Python implementations of the k-modes and k-prototypes clustering algorithms.

Project Description
## kmodes

### Description

### Installation

### Usage

#### Missing / unseen data

### References

Release History
Download Files
## Download Files

Python implementations of the k-modes and k-prototypes clustering algorithms. Relies on numpy for a lot of the heavy lifting.

k-modes is used for clustering categorical variables. It defines clusters based on the number of matching categories between data points. (This is in contrast to the more well-known k-means algorithm, which clusters numerical data based on Euclidean distance.) The k-prototypes algorithm combines k-modes and k-means and is able to cluster mixed numerical / categorical data.

Implemented are:

- k-modes [HUANG97] [HUANG98]
- k-modes with initialization based on density [CAO09]
- k-prototypes [HUANG97]

The code is modeled after the clustering algorithms in `scikit-learn`

and has the same familiar interface.

I would love to have more people play around with this and give me feedback on my implementation. If you come across any issues in running or installing kmodes, please submit a bug report.

Enjoy!

kmodes can be installed using pip:

pip install kmodes

To upgrade to the latest version (recommended), run it like this:

pip install --upgrade kmodes

Alternatively, you can build the latest development version from source:

```
git clone https://github.com/nicodv/kmodes.git
cd kmodes
python setup.py install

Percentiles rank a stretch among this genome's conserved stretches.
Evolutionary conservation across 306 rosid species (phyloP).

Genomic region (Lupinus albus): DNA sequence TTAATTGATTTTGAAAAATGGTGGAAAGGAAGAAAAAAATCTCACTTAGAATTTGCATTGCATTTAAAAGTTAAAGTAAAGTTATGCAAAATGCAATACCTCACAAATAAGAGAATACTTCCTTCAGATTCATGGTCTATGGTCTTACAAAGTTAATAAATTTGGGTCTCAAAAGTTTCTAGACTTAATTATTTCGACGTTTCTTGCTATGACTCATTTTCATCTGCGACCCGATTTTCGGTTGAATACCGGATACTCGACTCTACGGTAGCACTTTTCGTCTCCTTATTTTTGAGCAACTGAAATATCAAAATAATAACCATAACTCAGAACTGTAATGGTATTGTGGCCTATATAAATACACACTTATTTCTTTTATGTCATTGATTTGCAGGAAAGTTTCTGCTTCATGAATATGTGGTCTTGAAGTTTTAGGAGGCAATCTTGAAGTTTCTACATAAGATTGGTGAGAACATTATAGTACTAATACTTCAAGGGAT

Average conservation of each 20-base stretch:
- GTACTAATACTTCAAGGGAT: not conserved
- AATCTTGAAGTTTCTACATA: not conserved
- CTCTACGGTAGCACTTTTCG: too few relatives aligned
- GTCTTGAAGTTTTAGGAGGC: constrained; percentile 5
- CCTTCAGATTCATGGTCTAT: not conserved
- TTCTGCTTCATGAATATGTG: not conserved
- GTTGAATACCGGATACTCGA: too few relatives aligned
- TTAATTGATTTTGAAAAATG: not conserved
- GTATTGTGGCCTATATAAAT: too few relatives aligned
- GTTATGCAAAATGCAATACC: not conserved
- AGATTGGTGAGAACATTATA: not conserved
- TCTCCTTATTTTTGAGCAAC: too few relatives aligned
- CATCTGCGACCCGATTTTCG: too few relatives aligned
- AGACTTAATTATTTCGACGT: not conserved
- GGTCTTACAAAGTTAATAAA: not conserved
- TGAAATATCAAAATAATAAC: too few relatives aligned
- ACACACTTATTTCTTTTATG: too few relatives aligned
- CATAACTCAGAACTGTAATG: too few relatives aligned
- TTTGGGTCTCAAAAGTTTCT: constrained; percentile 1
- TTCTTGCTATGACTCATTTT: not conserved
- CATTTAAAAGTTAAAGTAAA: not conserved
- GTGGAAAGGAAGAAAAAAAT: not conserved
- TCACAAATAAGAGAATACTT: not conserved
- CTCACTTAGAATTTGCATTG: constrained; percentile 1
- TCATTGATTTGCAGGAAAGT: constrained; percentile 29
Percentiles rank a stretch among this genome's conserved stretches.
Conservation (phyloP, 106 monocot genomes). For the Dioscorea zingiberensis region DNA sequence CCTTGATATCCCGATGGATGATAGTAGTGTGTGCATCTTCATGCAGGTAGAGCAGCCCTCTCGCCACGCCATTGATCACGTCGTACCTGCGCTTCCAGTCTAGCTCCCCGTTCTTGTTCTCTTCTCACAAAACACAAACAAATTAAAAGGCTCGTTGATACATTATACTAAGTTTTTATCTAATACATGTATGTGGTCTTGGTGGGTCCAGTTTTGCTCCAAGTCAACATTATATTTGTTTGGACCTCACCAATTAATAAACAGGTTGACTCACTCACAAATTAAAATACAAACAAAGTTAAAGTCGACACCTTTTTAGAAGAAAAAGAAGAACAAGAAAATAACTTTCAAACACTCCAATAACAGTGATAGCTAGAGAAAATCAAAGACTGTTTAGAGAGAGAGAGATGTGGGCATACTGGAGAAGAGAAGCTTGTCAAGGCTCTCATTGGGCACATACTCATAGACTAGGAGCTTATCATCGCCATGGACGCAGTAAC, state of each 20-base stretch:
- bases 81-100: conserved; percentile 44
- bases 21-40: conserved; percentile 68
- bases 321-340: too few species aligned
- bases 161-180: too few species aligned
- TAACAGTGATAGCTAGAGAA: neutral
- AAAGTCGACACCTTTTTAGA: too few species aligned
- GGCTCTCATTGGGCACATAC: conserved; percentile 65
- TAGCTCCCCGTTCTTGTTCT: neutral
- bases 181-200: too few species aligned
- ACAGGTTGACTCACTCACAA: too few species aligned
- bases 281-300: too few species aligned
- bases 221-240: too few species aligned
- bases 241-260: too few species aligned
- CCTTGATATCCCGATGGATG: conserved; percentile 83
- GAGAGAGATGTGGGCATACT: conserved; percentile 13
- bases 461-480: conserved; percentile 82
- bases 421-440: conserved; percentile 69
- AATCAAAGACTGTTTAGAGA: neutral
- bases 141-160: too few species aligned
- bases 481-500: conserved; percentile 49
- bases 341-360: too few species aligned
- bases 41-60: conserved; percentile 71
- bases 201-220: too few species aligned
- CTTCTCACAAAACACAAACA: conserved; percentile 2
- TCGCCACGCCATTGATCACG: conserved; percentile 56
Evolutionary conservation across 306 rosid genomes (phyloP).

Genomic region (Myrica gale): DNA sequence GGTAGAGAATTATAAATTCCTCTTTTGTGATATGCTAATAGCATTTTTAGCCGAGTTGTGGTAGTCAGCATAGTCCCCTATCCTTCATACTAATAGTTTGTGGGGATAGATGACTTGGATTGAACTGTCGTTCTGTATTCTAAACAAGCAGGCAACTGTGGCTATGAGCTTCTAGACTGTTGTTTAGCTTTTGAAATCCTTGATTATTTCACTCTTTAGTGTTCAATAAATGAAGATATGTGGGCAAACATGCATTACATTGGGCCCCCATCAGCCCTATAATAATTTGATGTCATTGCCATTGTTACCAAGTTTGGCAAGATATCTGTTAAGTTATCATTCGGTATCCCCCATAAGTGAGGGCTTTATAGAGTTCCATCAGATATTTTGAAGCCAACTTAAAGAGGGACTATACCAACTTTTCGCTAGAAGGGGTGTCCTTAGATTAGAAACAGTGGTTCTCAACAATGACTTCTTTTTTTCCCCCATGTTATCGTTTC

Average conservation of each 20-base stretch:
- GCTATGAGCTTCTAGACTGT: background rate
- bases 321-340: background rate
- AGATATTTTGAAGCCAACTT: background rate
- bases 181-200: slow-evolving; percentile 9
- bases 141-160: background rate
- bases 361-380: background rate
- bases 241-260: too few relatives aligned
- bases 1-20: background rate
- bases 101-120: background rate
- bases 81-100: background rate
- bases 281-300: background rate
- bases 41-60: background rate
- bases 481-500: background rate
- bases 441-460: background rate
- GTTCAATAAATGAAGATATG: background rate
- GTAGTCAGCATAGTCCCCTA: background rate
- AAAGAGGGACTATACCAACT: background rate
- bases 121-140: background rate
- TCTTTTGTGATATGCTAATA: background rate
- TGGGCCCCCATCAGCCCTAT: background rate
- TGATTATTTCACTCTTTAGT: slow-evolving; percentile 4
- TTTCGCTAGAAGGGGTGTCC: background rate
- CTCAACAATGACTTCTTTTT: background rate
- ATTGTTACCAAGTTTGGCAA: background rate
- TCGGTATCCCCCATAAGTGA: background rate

```

import numpy as np from kmodes import kmodes # random categorical data data = np.random.choice(20, (100, 10)) km = kmodes.KModes(n_clusters=4, init='Huang', n_init=5, verbose=1) clusters = km.fit_predict(data) # Print the cluster centroids print(km.cluster_centroids_)

The examples directory showcases simple use cases of both k-modes (‘soybean.py’) and k-prototypes (‘stocks.py’).

The k-modes algorithm accepts `np.NaN`

values as missing values in
the `X`

matrix. However, users are strongly suggested to consider
filling in the missing data themselves in a way that makes sense for
the problem at hand. This is especially important in case of many missing
values.

The k-modes algorithm currently handles missing data as follows. When
fitting the model, `np.NaN`

values are encoded into their own
category (let’s call it “unknown values”). When predicting, the model
treats any values in `X`

that (1) it has not seen before during
training, or (2) are missing, as being a member of the “unknown values”
category. Simply put, the algorithm treats any missing / unseen data as
matching with each other but mismatching with non-missing / seen data
when determining similarity between points.

The k-prototypes also accepts `np.NaN`

values as missing values for
the categorical variables, but does *not* accept missing values for the
numerical values. It is up to the user to come up with a way of
handling these missing data that is appropriate for the problem at hand.

[HUANG97] | (1, 2) Huang, Z.: Clustering large data sets with mixed numeric and
categorical values, Proceedings of the First Pacific Asia Knowledge
Discovery and Data Mining Conference, Singapore, pp. 21-34, 1997. |

[HUANG98] | Huang, Z.: Extensions to the k-modes algorithm for clustering large data sets with categorical values, Data Mining and Knowledge Discovery 2(3), pp. 283-304, 1998. |

[CAO09] | Cao, F., Liang, J, Bai, L.: A new initialization method for categorical data clustering, Expert Systems with Applications 36(7), pp. 10223-10228., 2009. |

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File Name & Checksum SHA256 Checksum Help | Version | File Type | Upload Date |
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kmodes-0.7-py2.py3-none-any.whl (17.8 kB) Copy SHA256 Checksum SHA256 | py2.py3 | Wheel | Mar 30, 2017 |

kmodes-0.7.tar.gz (11.4 kB) Copy SHA256 Checksum SHA256 | – | Source | Mar 30, 2017 |